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School Crossing Guard Appreciation Day

School Crossing Guard Appreciation Day
Flagler Schools

They’re out there at the crosswalks before dawn—sometimes in the rain, other times in the fog, and even on clear days—ready and able to make sure Flagler Schools students make it safely to their destinations—their classrooms. Friday, February 3rd, the dedicated team of FCSO crossing guards were recognized with a small token of thanks from the District in celebration of School Crossing Guard Appreciation Day.

District Superintendent Cathy Mittelstadt and Chief of Operational Services Dave Freeman stopped by each of the District’s elementary and middle schools to present certificates of appreciation to each of the crossing guards, as well as cupcakes to enjoy during their break.

Ellen LeMay is a school crossing guard who has worked for the district for nine years. Every weekday, she’s on the road in her bright yellow vest and a hand-held stop sign cautioning motorists to slow down or stop as she assists youngsters arriving at Indian Trails Middle School on Belle Terre Parkway. She usually is joined each morning by Kathy Lawler, who happened to be off Friday, as well as floater Brigitte Richard, a native of Canada, who has been working as a crossing guard for a little more than two months. Not only do the crossing guards guide the children across the street, they cajole them into having a great day and remind them that it’s Friday!

LeMay hails from Boston where she worked as a copy contractor where she handled sizable business accounts before moving to Florida. She says she loves her job and making sure the kids get safely across the street to their schools.

Just up the road, Robert Rivera, a former law enforcement officer in Brevard County, says he enjoys “the communication aspect” of the job, “especially with the kids.”  He has worked as a school crossing guard for 1-1/2 years. He works in conjunction with Michael Folger, who hails from Detroit where he spent his career at GM in various capacities. He has been a school crossing guard for only two months, but you wouldn’t know it from the repartee he has with the youngsters he encounters each weekday along the sidewalk in front of Belle Terre Elementary School.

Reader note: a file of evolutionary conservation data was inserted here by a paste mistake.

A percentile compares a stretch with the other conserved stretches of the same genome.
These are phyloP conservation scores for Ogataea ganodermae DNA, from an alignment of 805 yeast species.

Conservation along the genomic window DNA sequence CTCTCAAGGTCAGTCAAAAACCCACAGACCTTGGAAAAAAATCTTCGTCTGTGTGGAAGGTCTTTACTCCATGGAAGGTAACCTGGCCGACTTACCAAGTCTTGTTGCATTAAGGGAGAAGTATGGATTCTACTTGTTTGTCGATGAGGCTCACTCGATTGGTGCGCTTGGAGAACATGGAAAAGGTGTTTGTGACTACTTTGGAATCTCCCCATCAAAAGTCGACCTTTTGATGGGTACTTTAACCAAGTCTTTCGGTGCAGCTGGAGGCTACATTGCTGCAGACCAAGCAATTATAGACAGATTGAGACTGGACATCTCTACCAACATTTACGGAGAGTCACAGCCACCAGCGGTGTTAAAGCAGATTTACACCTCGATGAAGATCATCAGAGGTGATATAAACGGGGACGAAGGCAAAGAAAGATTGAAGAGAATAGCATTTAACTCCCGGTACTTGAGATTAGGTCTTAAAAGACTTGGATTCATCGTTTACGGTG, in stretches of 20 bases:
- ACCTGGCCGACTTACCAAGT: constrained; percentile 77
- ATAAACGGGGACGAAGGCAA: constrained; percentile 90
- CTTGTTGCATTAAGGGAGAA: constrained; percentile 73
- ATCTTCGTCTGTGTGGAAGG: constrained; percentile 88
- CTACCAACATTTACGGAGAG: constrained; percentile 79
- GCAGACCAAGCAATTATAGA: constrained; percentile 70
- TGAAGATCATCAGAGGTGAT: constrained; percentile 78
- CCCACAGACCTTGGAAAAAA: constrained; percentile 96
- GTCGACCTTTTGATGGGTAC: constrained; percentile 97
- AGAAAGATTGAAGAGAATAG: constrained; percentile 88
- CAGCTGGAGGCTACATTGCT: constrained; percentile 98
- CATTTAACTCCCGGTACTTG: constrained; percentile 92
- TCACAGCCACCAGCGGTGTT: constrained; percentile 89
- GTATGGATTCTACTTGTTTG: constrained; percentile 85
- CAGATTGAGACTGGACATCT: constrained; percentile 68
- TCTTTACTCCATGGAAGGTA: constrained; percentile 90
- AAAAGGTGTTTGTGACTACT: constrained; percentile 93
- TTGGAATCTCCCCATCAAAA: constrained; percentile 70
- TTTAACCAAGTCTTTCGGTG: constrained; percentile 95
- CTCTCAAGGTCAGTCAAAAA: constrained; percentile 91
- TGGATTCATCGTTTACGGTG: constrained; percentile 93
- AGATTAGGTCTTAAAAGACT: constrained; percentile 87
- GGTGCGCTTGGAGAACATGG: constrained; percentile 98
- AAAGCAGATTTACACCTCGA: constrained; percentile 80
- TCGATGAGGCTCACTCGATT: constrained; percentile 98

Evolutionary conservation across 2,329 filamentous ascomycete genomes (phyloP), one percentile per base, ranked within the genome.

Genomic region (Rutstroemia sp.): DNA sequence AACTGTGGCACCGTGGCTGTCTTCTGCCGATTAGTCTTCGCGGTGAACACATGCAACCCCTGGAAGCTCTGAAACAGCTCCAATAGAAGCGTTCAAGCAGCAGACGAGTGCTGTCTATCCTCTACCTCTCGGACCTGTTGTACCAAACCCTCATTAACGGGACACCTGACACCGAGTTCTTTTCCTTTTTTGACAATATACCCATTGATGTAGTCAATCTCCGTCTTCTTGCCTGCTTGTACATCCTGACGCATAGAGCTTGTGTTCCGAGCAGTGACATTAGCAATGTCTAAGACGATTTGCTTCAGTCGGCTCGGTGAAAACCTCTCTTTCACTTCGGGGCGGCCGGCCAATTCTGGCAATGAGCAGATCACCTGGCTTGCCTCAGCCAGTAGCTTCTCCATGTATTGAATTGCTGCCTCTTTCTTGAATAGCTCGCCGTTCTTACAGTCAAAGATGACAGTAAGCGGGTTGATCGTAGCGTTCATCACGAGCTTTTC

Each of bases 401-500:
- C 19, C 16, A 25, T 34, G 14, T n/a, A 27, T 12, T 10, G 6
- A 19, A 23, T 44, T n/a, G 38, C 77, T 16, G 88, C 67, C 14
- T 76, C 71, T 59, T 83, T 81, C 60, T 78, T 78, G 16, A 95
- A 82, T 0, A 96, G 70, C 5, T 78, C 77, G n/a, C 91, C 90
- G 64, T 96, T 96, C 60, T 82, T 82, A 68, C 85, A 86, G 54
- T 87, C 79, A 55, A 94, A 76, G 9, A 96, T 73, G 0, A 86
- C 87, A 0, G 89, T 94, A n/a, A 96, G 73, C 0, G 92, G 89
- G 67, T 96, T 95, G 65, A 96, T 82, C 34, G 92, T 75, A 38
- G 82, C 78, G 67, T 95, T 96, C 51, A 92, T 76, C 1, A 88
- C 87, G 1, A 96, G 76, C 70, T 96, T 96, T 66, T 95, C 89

Being a school crossing guard is not without its risks, as Folger can attest. “I was nearly hit last week,” he remarks, but he was fortunately able to maneuver away from the distracted motorist. Despite the risks, he loves what he does and hopes “I can do it until I’m 100,” he says, with a chuckle.

Once the students are safely inside the school and the bell rings for another day of learning, the day’s work is not over as they’re back at their places in the afternoon to make sure the hundreds of Flagler Schools students get safely back across the streets to their homes.

Adult walking child across street

School crossing guard Ellen LeMay walks student across street.

Two adults standing in front of traffic signal

School Crossing Guard Ellen LeMay and Chief of Operational Services Dave Freeman.

Two adults speaking in front of passing cars.

Crossing guard floater Brigitte Richard and Chief of Operational Services Dave Freeman.